WALL STREET JOURNAL SET FOR MORE COLORFUL FUTURE

By: Lucia Moses

Financial Paper Plans To Wash A Bit Of Gray Away



Look for more color to start creeping into the pages of the famously gray Wall Street Journal in the not-so-distant future.

In the coming months, parent Dow Jones & Co. Inc. will start looking at how to incorporate additional color in the financial sheet when it completes a three-year, $232-million printing plant upgrade in January 2002. The expansion will enable production of 96 pages each day, tripling its color capacity to 24 pages from eight.

“As we get closer, we’ll obviously have to start talking about how extensively we’re going to deploy new parts of that,” corporate spokesman Richard Tofel said. “The real question is, ‘How do you use the space?'”

Color has contributed to the paper’s growth spurt, which continued through the first half of this year, when ad volume at the Journal grew 35.6%, led by a 43.4% increase in general advertising. Color in the Journal appeared first not in editorial columns but in advertisements, with spot color introduced in 1991, followed by full color in 1995. Advertiser response has been strong. The Journal often sells out its color ads, which are limited to eight full pages and cost advertisers a 25% premium.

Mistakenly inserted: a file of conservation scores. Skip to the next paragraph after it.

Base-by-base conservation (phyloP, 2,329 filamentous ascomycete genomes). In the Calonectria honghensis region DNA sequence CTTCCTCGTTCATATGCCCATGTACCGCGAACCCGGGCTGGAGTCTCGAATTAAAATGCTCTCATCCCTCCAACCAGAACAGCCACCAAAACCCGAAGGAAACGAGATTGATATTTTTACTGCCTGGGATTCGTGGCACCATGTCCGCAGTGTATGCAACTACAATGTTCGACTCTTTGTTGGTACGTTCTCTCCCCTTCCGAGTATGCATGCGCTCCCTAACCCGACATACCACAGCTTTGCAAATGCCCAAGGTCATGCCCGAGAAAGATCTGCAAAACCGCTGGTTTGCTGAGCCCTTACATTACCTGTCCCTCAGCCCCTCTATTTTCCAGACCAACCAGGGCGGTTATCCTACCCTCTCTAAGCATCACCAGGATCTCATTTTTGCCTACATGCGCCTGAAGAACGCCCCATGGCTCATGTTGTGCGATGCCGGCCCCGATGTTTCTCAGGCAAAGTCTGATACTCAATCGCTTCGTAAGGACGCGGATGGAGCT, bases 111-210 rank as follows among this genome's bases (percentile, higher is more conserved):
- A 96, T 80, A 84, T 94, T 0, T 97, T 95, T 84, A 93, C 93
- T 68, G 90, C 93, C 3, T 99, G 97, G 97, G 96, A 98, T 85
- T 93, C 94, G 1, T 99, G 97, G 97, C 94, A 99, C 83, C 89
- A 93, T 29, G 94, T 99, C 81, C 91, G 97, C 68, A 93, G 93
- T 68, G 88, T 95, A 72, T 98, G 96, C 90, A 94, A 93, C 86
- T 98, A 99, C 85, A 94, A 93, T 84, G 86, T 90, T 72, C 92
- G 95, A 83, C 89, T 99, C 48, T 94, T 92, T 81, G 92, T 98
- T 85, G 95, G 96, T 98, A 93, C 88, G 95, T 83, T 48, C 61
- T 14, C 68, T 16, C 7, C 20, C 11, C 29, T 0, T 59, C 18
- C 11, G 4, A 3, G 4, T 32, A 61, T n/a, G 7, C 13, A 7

While the front page of the 111-year-old U.S. edition looks much the way it did half a century ago, the rest of the paper also has become more graphic-oriented. By 1997, color was appearing regularly in special news sections, and the following year, the “Weekend Journal” section was launched, with liberal use of color and photos.

Most recently, the “Marketplace” and “Money & Investing” fronts have displayed dashes of color, and it’s likely that they’ll use more in the future.

As it studies how to use its increased color capacity, Dow Jones is expected to consult famed designer Mario Garcia, whom it hired last year to redesign the Journal’s Asian and European editions for their relaunches earlier this year. Garcia, who is part of a traditionalism trend in newspaper design, has worked in more than 35 countries on more than 450 newspapers, including The Philadelphia Inquirer, Handelsblatt in Dsseldorf, Germany, and O Estado de Sao Paulo in Brazil.

In addition to the Journal, Garcia’s worked on Dow Jones’ Far Eastern Economic Review magazine as well as its WSJ.com and OpinionJournal Web sites. “He’s got a very good feel for who we are and who our readers are and what they want out of the Journal,” Tofel said. “To us, a design is very much a means, not an end.”

Garcia added color, photos, and new column sizes to the Journal’s Asian and European editions.

It’s too early to say how extensively the mother ship’s appearance will change. But it’s safe to say Dow Jones won’t go as far as it did with the international editions, whose more limited history and circulation made them easier to change. Both are less than 25 years old.

“One of the things you can count on is, we believe strongly one of the Journal’s key strengths lies in its distinctiveness – and I think you can count on the Journal remaining distinct,” Tofel said.






Lucia Moses ([email protected]) is an associate editor covering business for E&P.






Copyright 2000, Editor & Publisher.

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